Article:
STRONGER TOGETHER – Op-ed by Ambassador Sands

Ambassador Sands at Rebild.

By U.S. Ambassador to the Kingdom of Denmark, Carla Sands.

Today, July 4, high up in the Rebild Hills to the north of Aalborg, thousands of people with a love of both of our great nations will come together to mark American Independence.  Rebildfesten, which with only a few exceptions has taken place every year since 1912, is a truly amazing event and a very tangible demonstration of the common bonds of friendship and understanding that link the United States and Denmark.  Our unbroken diplomatic ties are among the oldest that we have with any nation in the world and America owes so much both to the Danes who have inspired us from afar and those who chose to make the often arduous journey to the New World.

Like other early settlers, Danes helped to build America from the ground floor up and in doing so made a lasting impact on the cultural political and artistic landscape of our nation.  Danes like Jacob Riis, who used photography as a powerful agent for social reform, immigrated to the U.S. in the late nineteenth century as did Jens Jensen, who revolutionized the landscape architecture of many of our city parks.  More recently, extraordinary Danes like the architect Bjarke Ingels and the TV chef Claus Meyer have continued to enrich our cultural skylines and bring us even closer together as friends.

The ingenuity, talent and courage of the Danish people serve as an inspiration to the United States.  Denmark has been a pioneer showing the world how a nation can create a strong economy and a good society “hvor få har for meget og færre for lidt” (where few have too much and ever fewer have too little).  Globally, Denmark has made the freedom and well-being of others a priority. You have led international efforts to lift people out of poverty far beyond your borders and stood up for human rights around the world often in defiance of much stronger nations.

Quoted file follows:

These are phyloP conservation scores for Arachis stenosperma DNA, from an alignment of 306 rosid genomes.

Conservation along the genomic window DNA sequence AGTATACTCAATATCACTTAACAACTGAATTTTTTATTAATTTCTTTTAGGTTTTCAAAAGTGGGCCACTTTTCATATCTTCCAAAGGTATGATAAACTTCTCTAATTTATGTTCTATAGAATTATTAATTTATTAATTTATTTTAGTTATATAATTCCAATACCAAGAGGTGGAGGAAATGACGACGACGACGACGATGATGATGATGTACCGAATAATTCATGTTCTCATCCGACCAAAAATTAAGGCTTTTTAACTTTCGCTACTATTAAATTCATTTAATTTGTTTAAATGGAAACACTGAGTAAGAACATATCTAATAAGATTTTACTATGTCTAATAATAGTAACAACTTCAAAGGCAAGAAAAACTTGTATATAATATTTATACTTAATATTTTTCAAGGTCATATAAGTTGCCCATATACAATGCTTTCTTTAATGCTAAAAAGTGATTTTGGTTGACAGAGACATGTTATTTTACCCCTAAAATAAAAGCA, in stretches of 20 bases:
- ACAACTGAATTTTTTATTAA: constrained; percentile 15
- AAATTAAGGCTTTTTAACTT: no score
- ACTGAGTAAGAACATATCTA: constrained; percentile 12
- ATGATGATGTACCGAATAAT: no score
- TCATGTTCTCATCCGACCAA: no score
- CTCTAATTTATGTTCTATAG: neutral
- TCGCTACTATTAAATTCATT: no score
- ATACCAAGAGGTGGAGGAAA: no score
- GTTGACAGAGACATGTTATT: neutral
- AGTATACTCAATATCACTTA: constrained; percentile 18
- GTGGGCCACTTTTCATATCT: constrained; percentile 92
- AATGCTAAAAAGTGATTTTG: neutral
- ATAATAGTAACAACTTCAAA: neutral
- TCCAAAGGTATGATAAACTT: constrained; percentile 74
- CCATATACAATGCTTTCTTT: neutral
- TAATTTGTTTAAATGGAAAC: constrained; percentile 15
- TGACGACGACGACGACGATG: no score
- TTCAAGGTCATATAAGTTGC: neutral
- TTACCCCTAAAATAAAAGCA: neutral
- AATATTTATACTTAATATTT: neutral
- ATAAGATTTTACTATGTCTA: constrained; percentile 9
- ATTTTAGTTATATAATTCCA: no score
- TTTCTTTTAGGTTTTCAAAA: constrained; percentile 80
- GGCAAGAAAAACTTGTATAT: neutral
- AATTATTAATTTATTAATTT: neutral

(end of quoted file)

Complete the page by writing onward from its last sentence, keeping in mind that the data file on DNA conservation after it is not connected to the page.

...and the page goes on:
The Fourth of July is a festive occasion for Americans, but in the midst of the holiday atmosphere we all so much enjoy, it is important not to lose sight of the meaning of our national day or its price.  The fact of the matter is that the freedom – that has become such a natural part of our daily lives – was dearly won.  We are the beneficiaries of those who came before us, those who made the ultimate sacrifice so that we could live in prosperity and peace, and those who were soldiers so that their descendants could become the nurses, teachers and firefighters of our generation.

On this July day, it is important to stop and remember what a miracle our freedom is and how incredibly lucky we are that generations past have been willing to put themselves in harm’s way so we can enjoy the founding principles of life, liberty and the pursuit of happiness.  But the story of our freedom is not just something that we should take out once a year and then put away.  It is something that we have to fight for every single day, cherish and cultivate.